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Summary: Heritage branding of locomotives citing SR Q1 class in the National Collection. . . . . . .

Recently, I was reading something about railway history (yes, I do sometimes) and came across a reference to ‘Flying Scotsman’ as ‘a heritage brand’. Not being a marketeer the word ‘brand’ grated a bit but, then, the railways have been no strangers to branding over the years nor, indeed, to the whole idea of ‘heritage’.

The idea of a brand is to create some sort of set of values in the public mind about what the brand stands for and, therefore, what might be sold to others based on those brand values. Wander around the NRM shops in York or Sheldon and you soon get the idea. We have everything from Flying Scotsman T shirts, beer, key fobs, to Mallard caps and wallets. Most famous locomotives are a brand nowadays but for each of us, the brand promotes slightly different but broadly similar values – you know, power and strength, elegance even, speed. It’s not surprising that Bulleid’s Q1 doesn’t get a look in as a brand – chunky, slow, grimey, utilitarian, a plodder?

Photo: ArchiveSteam/Loco

‘Heritage’ is a more tricky concept which again means different things to different people. We might find common ground in thinking of iconic steam locomotives as ‘heritage’ but whose heritage? To those of us who can still remember steam locomotives the answer is probably obvious but not so to younger folk and those with different ethnic origins, for example. To some these are just curiosities from the past. It becomes the challenge of the modern museum curator to interpret heritage in a way that means something to us all. Not easy.

As if that were not enough, heritage and its parent, ‘history’, are constantly shifting. It’s not that there’s one definitive account of an event in the past but multiple interpretations that use facts in different ways. Was it a fact that Mallard broke the world speed record or was it the interpretation of those present? Some commentators have noted that we seem to be creating more heritage faster than events themselves. Soon the events of yesterday might become our heritage. Far fetched? Maybe but perhaps we might need to be more selective about what we consider to be heritage. Heritage is close up behind us now, not in the more comfortable, distant past. As the writer Marc Augé wrote in 1995: ‘We barely have time to reach maturity before our past has become history …… the recent past – ‘the sixties’, ‘the seventies’, ‘the eighties’ – becomes history as soon as it is lived. History is on our heels, following us like shadows, like death……..’ Extreme you might think but, then, take a look at that HST power car in the NRM or the Pacer unit outside ‘Locomotion’. Not so old heritage, are they? Or, are they not heritage to you at all? Heritage doesn’t just become heritage because somehow it predates me or you.

Sir Kenneth Grange is the very first production Class 43 High Speed Train (HST). More commonly known as the InterCity 125, this locomotive was built in 1975, the same year the National Railway Museum opened. On display at the NRM Great Hall.

By now, I’m probably at risk of tying readers in knots but the points are important ones for us all to consider as Friends of a national museum. Just what is heritage? Does it have a brand and if so, what does the brand stand for? Perhaps it has many brands, manifest mainly in the different locomotives and objects in the collection. How does this heritage fit with the constant evolution of history and, thinking of those who visit the museum to inspect the objects on show, what should the heritage on show mean for them?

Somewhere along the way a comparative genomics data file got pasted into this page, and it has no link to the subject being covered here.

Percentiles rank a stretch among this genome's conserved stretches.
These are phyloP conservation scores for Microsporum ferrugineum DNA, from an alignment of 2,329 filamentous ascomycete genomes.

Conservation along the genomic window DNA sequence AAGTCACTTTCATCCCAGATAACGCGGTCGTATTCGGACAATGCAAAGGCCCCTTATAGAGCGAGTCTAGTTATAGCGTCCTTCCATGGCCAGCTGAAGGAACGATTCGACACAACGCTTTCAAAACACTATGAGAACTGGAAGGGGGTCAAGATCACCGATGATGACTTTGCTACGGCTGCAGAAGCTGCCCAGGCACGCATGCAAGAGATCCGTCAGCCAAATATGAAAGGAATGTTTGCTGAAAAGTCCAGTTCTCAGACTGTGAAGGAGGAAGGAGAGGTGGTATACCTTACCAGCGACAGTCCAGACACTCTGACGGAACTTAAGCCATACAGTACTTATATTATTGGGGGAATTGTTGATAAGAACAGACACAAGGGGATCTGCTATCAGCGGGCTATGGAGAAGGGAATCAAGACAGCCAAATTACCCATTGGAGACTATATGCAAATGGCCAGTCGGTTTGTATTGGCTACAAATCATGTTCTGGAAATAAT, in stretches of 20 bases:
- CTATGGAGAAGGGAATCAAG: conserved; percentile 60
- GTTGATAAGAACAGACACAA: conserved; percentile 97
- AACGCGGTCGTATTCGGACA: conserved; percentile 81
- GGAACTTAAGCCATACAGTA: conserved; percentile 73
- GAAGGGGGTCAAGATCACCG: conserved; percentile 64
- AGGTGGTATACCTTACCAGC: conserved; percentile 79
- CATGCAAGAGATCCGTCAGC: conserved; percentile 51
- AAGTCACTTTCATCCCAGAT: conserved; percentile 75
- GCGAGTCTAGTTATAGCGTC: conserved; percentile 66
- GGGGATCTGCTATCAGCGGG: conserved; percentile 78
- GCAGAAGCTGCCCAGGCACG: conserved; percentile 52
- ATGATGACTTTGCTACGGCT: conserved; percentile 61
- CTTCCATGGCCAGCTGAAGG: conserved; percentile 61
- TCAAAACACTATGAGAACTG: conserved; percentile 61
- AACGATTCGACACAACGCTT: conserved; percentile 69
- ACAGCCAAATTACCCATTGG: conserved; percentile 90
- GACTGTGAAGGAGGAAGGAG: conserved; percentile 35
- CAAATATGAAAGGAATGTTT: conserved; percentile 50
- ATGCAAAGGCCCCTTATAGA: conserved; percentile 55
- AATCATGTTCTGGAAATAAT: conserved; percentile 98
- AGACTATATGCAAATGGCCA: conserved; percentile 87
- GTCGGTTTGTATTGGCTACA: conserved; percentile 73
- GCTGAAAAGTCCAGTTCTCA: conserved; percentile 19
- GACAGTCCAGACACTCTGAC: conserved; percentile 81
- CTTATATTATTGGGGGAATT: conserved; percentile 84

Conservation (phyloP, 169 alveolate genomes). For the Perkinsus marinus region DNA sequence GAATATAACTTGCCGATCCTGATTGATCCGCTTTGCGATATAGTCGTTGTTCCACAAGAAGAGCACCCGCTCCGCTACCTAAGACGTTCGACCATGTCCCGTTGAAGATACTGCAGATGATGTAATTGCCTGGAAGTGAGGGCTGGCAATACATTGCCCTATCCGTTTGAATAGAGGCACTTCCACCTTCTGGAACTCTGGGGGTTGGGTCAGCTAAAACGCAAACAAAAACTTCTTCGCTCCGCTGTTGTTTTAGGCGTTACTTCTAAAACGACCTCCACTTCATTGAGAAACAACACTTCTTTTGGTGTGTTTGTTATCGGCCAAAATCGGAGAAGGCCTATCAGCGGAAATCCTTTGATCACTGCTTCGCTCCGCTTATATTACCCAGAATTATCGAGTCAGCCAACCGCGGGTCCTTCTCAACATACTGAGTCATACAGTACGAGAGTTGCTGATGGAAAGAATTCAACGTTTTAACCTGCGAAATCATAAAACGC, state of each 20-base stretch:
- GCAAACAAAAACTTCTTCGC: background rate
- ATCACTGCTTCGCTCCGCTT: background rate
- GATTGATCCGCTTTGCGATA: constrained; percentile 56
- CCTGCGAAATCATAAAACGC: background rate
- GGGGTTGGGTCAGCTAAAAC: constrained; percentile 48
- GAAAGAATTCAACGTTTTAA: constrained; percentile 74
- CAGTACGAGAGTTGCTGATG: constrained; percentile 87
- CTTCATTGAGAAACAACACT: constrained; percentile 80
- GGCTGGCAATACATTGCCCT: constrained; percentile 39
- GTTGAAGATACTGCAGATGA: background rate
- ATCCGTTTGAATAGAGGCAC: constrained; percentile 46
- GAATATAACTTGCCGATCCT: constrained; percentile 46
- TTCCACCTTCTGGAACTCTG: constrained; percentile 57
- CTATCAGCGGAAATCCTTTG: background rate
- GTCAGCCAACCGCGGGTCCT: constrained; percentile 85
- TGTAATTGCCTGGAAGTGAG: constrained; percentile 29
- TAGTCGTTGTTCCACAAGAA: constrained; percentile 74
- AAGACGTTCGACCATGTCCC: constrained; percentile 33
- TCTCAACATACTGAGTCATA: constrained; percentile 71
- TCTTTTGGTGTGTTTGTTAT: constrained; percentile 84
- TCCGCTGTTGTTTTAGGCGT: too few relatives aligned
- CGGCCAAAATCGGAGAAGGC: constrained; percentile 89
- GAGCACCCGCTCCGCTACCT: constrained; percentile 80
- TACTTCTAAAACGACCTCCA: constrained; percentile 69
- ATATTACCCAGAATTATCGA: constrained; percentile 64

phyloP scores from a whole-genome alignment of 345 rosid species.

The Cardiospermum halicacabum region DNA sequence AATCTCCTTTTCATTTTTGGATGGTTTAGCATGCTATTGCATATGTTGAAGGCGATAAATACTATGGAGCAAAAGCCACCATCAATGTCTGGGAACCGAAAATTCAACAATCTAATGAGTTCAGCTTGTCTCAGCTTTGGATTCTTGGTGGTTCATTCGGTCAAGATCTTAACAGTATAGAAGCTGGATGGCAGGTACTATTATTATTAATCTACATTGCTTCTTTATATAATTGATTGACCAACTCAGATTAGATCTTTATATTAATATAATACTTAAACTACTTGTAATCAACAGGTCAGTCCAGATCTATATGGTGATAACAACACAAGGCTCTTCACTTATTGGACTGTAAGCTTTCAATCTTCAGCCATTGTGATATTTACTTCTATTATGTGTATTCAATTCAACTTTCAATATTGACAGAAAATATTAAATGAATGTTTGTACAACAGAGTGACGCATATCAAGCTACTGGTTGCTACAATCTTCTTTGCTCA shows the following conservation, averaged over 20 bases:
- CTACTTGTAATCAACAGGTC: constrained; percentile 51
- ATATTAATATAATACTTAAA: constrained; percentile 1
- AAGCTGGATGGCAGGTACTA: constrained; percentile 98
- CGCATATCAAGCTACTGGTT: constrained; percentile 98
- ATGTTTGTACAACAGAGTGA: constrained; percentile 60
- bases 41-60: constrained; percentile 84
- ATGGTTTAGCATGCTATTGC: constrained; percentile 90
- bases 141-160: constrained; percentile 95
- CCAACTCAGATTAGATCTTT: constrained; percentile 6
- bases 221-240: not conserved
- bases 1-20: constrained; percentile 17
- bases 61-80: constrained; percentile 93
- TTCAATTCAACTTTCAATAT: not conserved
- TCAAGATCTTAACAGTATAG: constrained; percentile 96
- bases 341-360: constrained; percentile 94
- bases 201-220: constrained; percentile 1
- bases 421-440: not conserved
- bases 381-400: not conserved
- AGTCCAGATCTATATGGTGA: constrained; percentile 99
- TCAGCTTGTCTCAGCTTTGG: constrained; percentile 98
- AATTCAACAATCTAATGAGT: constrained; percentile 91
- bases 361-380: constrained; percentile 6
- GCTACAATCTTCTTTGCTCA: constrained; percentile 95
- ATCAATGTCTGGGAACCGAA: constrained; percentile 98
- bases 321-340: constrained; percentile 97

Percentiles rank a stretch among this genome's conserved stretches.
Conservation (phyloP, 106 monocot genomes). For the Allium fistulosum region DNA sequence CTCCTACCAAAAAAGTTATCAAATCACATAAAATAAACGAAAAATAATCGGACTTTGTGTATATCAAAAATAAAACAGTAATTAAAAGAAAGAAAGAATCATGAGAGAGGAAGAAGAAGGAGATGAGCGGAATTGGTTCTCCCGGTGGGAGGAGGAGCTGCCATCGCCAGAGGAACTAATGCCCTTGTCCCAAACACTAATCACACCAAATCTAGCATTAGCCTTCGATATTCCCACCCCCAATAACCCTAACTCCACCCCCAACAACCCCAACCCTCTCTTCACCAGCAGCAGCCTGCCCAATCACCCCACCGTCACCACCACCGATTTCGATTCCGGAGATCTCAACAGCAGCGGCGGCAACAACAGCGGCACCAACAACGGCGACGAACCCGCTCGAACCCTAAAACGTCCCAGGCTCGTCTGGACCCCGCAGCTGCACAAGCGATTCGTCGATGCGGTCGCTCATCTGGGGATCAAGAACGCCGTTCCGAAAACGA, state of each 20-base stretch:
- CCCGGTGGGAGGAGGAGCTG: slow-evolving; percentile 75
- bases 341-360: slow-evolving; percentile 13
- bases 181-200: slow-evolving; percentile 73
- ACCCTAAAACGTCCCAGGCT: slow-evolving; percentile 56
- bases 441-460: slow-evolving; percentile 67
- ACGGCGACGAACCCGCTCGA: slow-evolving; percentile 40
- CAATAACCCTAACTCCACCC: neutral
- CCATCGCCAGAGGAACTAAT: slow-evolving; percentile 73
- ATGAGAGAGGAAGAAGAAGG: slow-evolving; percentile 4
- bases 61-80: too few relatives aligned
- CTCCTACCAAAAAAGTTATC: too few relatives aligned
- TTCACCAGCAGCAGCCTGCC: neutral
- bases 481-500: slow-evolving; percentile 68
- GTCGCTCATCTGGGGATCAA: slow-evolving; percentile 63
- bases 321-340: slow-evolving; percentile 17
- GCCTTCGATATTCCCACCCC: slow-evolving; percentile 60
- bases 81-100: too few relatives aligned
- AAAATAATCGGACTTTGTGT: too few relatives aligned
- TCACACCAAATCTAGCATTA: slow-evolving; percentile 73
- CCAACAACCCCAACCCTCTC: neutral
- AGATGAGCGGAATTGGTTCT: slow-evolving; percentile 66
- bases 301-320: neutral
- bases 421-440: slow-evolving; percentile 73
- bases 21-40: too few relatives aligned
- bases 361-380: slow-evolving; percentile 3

I have written several times in these columns about the project to collect oral histories in the East Midlands. The recordings are not always of those who remember the railways of Britain and used or worked on them in some way. There was a tentative plan to gather the memories of other ethnic groups from Leicester who had their own railway memories to tell. What happened is another story, but set in the context of this piece, the heritage of railway life meant different things to interviewees – sometimes similar and sometimes, quite different.

One man recalled returning to Nairobi a few years ago to see where he grew up – a district of the city where railway families lived but now a rather disreputable and semi-derelict place. He was shocked, he said. His heritage was not a million miles from the back streets of Crewe or Swindon or many other railway towns in the UK. But then he talked about travelling with his father, a guard on the Nairobi to Mombasa line of the East African Railways. Crossing Tsavo and the high plains of the vast game reserves, he told stories of watching out for wildlife on or near the tracks, the sort of wildlife that locomotives couldn’t just brush aside (more likely the other way round if it was an elephant). ‘It’s all history now,’ he thought. ‘There aren’t many elephants left. We have a few heritage herds but not much else.’

Interesting to think that heritage might mean elephants as much as engines. And how each of us thinks of heritage in different ways. Reading this piece again my mind drifted back to locomotives and branding and that awkward looking Southern Railway Q1. Why not Q1 ‘Jumbo’ T shirts? I might pass that on to some unsuspecting marketing executive.


With apologies to ‘Precedent Class 2-4-0’s of the London and North Western Railway, known by enginemen as ‘Jumbos’.

John Swanwick

Friends is an independent charity established in 1977 to support the National Railway Museum. We have raised £1.8m to date in support of the museum in funding, restorations, exhibits & acquisitions of new artefacts. We also support & promote research & educational projects relating to the history & development of railways.

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